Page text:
Tower Fusion. We observed in our experiments that subtracting the layers produced better performance than concatenating them, as in the original MatchNet. So the output of the feature extraction tower are element-wise subtracted before they are fed to the metric network.

Metric network. The metric learning part of the network consists of three fully connected layers. It takes a vector of 128 dimensions and produces a vector of dimension two, suitable for binary classification.

Losses. We treat patch matching as a binary classification problem, as we observed it performs better (also observed by [9]

) than learning a similarity function. Therefore, Siamese and Pseudo-Siamese parts of TS-Net are trained with binary cross-entropy loss functions.

One contribution of this paper is to introduce additional constraints, at the feature level, by means of a contrastive loss [20] enforcing the features coming from the two feature towers to be close to each other if the pair is positive. This will enable the features of positive pairs to be in the hypersphere and the features of the negative pairs to be outside the hypersphere.

The fusion of Siamese and Pseudo-Siamese networks is done by introducing an additional cross-entropy loss on the top of the two.

More formally, let be the input pair of patches and the class label. means the pair is positive (similar patches), means the pair is negative (different patches). We denote by and the cross-entropy and the contrastive loss, with:
(a) where is output of the Softmax layer, and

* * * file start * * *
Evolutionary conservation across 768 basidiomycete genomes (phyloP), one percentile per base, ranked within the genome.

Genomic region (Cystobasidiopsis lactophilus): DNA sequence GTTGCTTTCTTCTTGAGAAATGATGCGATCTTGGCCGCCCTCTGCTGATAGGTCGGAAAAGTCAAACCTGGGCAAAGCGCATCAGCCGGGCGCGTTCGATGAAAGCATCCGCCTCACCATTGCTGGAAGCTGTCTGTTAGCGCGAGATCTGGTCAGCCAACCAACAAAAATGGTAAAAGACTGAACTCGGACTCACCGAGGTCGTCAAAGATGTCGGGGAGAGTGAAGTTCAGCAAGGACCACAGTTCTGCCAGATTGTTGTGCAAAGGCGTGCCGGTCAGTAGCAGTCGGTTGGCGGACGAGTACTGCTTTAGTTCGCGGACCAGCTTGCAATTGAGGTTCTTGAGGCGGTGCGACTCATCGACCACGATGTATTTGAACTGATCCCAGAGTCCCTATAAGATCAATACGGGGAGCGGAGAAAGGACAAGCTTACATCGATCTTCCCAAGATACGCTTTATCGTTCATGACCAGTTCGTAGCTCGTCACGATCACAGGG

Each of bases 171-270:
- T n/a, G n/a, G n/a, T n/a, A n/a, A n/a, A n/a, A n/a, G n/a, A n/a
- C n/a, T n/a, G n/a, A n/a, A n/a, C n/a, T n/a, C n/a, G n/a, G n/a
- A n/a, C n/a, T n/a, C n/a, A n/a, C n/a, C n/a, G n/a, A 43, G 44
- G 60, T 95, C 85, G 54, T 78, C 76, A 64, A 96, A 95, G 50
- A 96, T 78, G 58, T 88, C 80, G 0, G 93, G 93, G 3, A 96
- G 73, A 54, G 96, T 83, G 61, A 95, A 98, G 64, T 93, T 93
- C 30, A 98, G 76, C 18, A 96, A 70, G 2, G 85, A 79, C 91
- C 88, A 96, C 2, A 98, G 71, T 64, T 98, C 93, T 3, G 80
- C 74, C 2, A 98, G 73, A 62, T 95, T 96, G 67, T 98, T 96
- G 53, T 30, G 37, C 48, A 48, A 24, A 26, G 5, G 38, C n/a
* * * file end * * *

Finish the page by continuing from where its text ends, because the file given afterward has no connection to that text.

(b) where is the Euclidean distance between features. Q is the margin to be optimized. The overall loss function is then given by:
, with and two cross-validated parameters in .

In multimodal settings, it is not always guaranteed that the two modalities can be projected into the same subspace. In practice, we observed that optimal performance is obtained for and set to (values obtained by cross validating the parameters on the validation set).

Implementation details.

We initialize the weights of each convolutional layer using the Xavier initialization and all the FC layers with a truncated normal distribution (

and ,

). While the original MatchNet is trained with plain stochastic gradient descent, we found that training with 0.95 momentum produce equal or better performance. We train the network with

with L2 regularization of with neither dropout nor . is optimized experimentally on VeDAI validation set and set to be 50 for the other two datasets. During training, we observe that the and parameters should be carefully set and the best performance we obtain is for or

on CUHK and NIR Scene (cross validation experiments). We use batch size of 32 and train with at least 150 epochs. All the experimentations are done using Tensorflow 1.4 with NVIDIA P100 or K80 GPU. Patches are normalized to have zero mean and unit standard deviation for each modality.

3 Experimentations

Our aim in this section is to provide insights about TS-Net, its behavior and, more importantly, to draw a comparison with Siamese and Pseudo-Siamese networks, which are considered as a reference to this task. First, we run a series of experiments on the VeDAI dataset to validate TS-Net. It consists in evaluating different ways to fuse information either in the metric or after the feature extraction network. Next, we show that the gain in performance is not due to an increase of the number of parameters. Finally, we run experiments on three public datasets to experimentally validate our network and compare it to Siamese and Pseudo-Siamese networks. To report the performance, we employ the standard evaluation protocol defined in [6], namely the 95% error rate criteria, abbreviated 95%ErrRate, which is the percentage of false matches present when 95% of all correct matches are detected. For each experimentation, we report the average performance with its standard deviation on at least 3 runs (Table 2) and 8 runs (Table 3).